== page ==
Introducing Akka Data Pipelines
Akka Data Pipelines provides operational support and visibility into the health and performance of services and applications built using the Cloudflow open source project. Akka Data Pipelines with a Lightbend subscription includes:
Technologies like mobile, the Internet of Things (IoT), Big Data analytics, machine learning, and others are driving enterprises to modernize how they process large volumes of data. A rapidly growing percentage of that data is now arriving in the form of data streams and a growing percentage of those streams now require near-realtime processing.
The streaming landscape has been rapidly evolving, with tools like Spark, Flink, and Kafka Streams emerging from the world of large scale batch processing while projects like Reactive Streams and Akka Streams have emerged from the world of application development and high-performance networking.
The demand for availability, scalability, and resilience is forcing streaming architectures to become more like microservice architectures. Conversely, successful organizations building microservices find their data needs grow with their organization while their data sources are becoming more stream-like and more real-time. Hence, there is a unification happening between streaming data and microservice architectures.
It can be quite hard to develop, deploy, and operate large-scale microservices-based systems that can take advantage of streaming data and seamlessly integrate with systems for analytics processing and machine learning. Individual technologies may be well-documented from the development side, but often have little information on deployment and production. This makes combining them into fully integrated unified systems no easy task. Cloudflow aims to make this easier by integrating the most popular streaming frameworks into a single platform for creating and running distributed applications.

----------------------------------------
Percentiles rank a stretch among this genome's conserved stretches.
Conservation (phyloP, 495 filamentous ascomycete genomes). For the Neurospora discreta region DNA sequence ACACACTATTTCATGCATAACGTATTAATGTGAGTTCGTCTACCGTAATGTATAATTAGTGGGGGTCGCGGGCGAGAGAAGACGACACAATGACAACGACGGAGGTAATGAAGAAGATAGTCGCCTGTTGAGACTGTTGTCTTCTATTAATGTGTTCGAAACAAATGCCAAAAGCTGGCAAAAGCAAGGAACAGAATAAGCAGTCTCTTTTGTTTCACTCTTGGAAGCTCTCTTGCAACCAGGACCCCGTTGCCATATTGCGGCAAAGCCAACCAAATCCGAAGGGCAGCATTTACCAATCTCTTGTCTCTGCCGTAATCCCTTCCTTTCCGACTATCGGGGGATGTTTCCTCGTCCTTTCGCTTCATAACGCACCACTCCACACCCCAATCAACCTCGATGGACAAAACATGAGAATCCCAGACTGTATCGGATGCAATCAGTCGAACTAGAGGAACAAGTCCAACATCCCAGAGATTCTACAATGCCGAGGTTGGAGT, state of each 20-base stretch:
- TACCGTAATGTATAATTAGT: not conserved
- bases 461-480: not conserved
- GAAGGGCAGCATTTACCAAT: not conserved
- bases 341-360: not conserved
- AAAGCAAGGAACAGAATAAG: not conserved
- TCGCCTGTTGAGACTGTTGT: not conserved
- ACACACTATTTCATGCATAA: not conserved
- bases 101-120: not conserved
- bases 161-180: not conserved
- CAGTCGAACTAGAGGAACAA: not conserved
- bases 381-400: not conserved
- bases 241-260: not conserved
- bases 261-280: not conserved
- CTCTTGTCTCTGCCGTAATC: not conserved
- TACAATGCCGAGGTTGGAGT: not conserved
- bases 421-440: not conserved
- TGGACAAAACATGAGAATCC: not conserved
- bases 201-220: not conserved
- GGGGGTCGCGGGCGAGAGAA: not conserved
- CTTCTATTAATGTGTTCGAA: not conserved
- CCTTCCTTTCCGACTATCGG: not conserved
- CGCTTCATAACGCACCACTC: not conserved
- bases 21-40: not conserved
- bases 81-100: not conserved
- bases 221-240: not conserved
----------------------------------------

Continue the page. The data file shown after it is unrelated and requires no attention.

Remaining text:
Stream processing is a discipline and a set of techniques for extracting information from unbounded data. Streaming applications apply stream processing to provide actionable insights from data as it freshly arrives into the system. The growing popularity of streaming applications is driven by:
the increasing availability of data from many sources.
the need of enterprises to speed up their reaction time to that data.
We characterize streaming applications as a connected graph of stream-processing components where each component specializes on a particular task, using the 'right tool for the job' premise. The figure below, An Abstract Streaming Application, generically illustrates an application that processes data events:
The first circle on the left represents an initial stage for capturing or accepting data. This could be an HTTP endpoint to accept data from remote clients, a connection to a Kafka topic, or input from an internal system in an enterprise.
The next circle to the right represents a processing phase that applies some logic to the data, such as business rules, statistical data analysis, or a machine learning model that implements the business aspect of the application. This processing component may add additional information to the event and send it as valid data to an external system or flag the data as invalid and report it.
The final two circles on the right shows the two different data output paths, valid and invalid.Fig. 1 - An Abstract Streaming Application
Each component in the illustration presents different application requirements, scalability concerns, and often—different Kubernetes deployment strategies. Such specialized needs make even a simple streaming application non-trivial to develop and deploy. For enterprises with complex use cases, creating streaming data applications that can extract actionable business value quickly is challenging.
Next, see how Akka Data Pipelines and Cloudflow address streaming data challenges.
This guide last published: 2021-08-11